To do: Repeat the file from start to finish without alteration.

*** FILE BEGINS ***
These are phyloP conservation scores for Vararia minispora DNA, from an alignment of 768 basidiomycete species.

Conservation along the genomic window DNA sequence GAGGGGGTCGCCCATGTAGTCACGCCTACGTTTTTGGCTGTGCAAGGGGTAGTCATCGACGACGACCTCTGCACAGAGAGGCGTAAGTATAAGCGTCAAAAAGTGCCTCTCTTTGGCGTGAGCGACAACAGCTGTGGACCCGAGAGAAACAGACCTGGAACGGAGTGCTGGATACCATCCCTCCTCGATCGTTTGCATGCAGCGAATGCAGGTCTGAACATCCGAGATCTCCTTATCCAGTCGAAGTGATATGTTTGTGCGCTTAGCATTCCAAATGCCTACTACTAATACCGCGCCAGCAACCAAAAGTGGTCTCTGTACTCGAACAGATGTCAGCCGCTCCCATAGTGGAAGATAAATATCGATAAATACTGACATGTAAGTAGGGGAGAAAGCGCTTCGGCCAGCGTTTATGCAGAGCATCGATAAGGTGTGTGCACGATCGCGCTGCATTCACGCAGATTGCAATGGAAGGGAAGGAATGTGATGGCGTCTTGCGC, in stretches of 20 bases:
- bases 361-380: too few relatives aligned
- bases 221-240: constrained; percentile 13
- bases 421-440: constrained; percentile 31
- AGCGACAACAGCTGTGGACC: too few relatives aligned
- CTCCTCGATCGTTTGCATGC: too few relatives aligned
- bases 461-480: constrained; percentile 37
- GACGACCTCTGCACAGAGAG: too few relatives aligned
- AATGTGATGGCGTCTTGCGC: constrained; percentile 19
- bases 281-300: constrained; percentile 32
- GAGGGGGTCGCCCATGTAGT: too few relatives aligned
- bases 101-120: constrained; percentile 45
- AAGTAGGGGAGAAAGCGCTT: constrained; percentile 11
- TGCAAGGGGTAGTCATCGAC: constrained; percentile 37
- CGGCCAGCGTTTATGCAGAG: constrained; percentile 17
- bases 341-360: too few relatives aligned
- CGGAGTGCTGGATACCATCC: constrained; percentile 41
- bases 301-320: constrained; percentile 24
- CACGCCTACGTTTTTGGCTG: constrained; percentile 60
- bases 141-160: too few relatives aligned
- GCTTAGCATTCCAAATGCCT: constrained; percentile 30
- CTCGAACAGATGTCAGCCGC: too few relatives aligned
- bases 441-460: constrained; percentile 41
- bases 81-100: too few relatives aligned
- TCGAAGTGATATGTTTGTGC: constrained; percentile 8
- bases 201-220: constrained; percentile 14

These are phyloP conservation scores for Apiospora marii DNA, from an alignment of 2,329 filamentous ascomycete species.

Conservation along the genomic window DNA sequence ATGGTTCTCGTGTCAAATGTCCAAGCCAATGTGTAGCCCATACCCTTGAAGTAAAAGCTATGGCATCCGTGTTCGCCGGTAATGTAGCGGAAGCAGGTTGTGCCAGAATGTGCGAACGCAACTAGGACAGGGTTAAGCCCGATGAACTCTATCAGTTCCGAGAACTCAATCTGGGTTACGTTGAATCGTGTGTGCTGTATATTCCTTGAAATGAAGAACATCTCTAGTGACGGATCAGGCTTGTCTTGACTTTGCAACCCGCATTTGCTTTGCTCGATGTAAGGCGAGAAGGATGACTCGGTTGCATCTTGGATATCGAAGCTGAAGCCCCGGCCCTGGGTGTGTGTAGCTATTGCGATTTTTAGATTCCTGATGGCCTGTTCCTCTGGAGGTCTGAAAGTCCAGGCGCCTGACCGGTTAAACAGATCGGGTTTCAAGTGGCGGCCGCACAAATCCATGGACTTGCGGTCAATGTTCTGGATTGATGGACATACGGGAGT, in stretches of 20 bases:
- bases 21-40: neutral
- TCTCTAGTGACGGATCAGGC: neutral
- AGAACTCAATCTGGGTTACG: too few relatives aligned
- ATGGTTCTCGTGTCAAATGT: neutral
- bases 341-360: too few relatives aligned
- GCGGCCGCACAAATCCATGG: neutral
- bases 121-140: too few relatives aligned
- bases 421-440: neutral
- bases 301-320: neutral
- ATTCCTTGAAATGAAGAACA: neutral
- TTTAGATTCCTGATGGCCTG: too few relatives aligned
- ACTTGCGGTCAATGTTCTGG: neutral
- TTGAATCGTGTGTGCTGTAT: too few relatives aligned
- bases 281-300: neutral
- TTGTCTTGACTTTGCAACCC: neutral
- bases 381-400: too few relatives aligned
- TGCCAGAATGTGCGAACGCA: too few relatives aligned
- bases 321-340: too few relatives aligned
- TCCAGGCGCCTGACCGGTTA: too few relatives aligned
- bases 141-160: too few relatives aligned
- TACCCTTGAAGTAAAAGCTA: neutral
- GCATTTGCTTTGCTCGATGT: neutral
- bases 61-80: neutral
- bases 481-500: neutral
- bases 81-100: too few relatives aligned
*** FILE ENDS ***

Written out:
These are phyloP conservation scores for Vararia minispora DNA, from an alignment of 768 basidiomycete species.

Conservation along the genomic window DNA sequence GAGGGGGTCGCCCATGTAGTCACGCCTACGTTTTTGGCTGTGCAAGGGGTAGTCATCGACGACGACCTCTGCACAGAGAGGCGTAAGTATAAGCGTCAAAAAGTGCCTCTCTTTGGCGTGAGCGACAACAGCTGTGGACCCGAGAGAAACAGACCTGGAACGGAGTGCTGGATACCATCCCTCCTCGATCGTTTGCATGCAGCGAATGCAGGTCTGAACATCCGAGATCTCCTTATCCAGTCGAAGTGATATGTTTGTGCGCTTAGCATTCCAAATGCCTACTACTAATACCGCGCCAGCAACCAAAAGTGGTCTCTGTACTCGAACAGATGTCAGCCGCTCCCATAGTGGAAGATAAATATCGATAAATACTGACATGTAAGTAGGGGAGAAAGCGCTTCGGCCAGCGTTTATGCAGAGCATCGATAAGGTGTGTGCACGATCGCGCTGCATTCACGCAGATTGCAATGGAAGGGAAGGAATGTGATGGCGTCTTGCGC, in stretches of 20 bases:
- bases 361-380: too few relatives aligned
- bases 221-240: constrained; percentile 13
- bases 421-440: constrained; percentile 31
- AGCGACAACAGCTGTGGACC: too few relatives aligned
- CTCCTCGATCGTTTGCATGC: too few relatives aligned
- bases 461-480: constrained; percentile 37
- GACGACCTCTGCACAGAGAG: too few relatives aligned
- AATGTGATGGCGTCTTGCGC: constrained; percentile 19
- bases 281-300: constrained; percentile 32
- GAGGGGGTCGCCCATGTAGT: too few relatives aligned
- bases 101-120: constrained; percentile 45
- AAGTAGGGGAGAAAGCGCTT: constrained; percentile 11
- TGCAAGGGGTAGTCATCGAC: constrained; percentile 37
- CGGCCAGCGTTTATGCAGAG: constrained; percentile 17
- bases 341-360: too few relatives aligned
- CGGAGTGCTGGATACCATCC: constrained; percentile 41
- bases 301-320: constrained; percentile 24
- CACGCCTACGTTTTTGGCTG: constrained; percentile 60
- bases 141-160: too few relatives aligned
- GCTTAGCATTCCAAATGCCT: constrained; percentile 30
- CTCGAACAGATGTCAGCCGC: too few relatives aligned
- bases 441-460: constrained; percentile 41
- bases 81-100: too few relatives aligned
- TCGAAGTGATATGTTTGTGC: constrained; percentile 8
- bases 201-220: constrained; percentile 14

These are phyloP conservation scores for Apiospora marii DNA, from an alignment of 2,329 filamentous ascomycete species.

Conservation along the genomic window DNA sequence ATGGTTCTCGTGTCAAATGTCCAAGCCAATGTGTAGCCCATACCCTTGAAGTAAAAGCTATGGCATCCGTGTTCGCCGGTAATGTAGCGGAAGCAGGTTGTGCCAGAATGTGCGAACGCAACTAGGACAGGGTTAAGCCCGATGAACTCTATCAGTTCCGAGAACTCAATCTGGGTTACGTTGAATCGTGTGTGCTGTATATTCCTTGAAATGAAGAACATCTCTAGTGACGGATCAGGCTTGTCTTGACTTTGCAACCCGCATTTGCTTTGCTCGATGTAAGGCGAGAAGGATGACTCGGTTGCATCTTGGATATCGAAGCTGAAGCCCCGGCCCTGGGTGTGTGTAGCTATTGCGATTTTTAGATTCCTGATGGCCTGTTCCTCTGGAGGTCTGAAAGTCCAGGCGCCTGACCGGTTAAACAGATCGGGTTTCAAGTGGCGGCCGCACAAATCCATGGACTTGCGGTCAATGTTCTGGATTGATGGACATACGGGAGT, in stretches of 20 bases:
- bases 21-40: neutral
- TCTCTAGTGACGGATCAGGC: neutral
- AGAACTCAATCTGGGTTACG: too few relatives aligned
- ATGGTTCTCGTGTCAAATGT: neutral
- bases 341-360: too few relatives aligned
- GCGGCCGCACAAATCCATGG: neutral
- bases 121-140: too few relatives aligned
- bases 421-440: neutral
- bases 301-320: neutral
- ATTCCTTGAAATGAAGAACA: neutral
- TTTAGATTCCTGATGGCCTG: too few relatives aligned
- ACTTGCGGTCAATGTTCTGG: neutral
- TTGAATCGTGTGTGCTGTAT: too few relatives aligned
- bases 281-300: neutral
- TTGTCTTGACTTTGCAACCC: neutral
- bases 381-400: too few relatives aligned
- TGCCAGAATGTGCGAACGCA: too few relatives aligned
- bases 321-340: too few relatives aligned
- TCCAGGCGCCTGACCGGTTA: too few relatives aligned
- bases 141-160: too few relatives aligned
- TACCCTTGAAGTAAAAGCTA: neutral
- GCATTTGCTTTGCTCGATGT: neutral
- bases 61-80: neutral
- bases 481-500: neutral
- bases 81-100: too few relatives aligned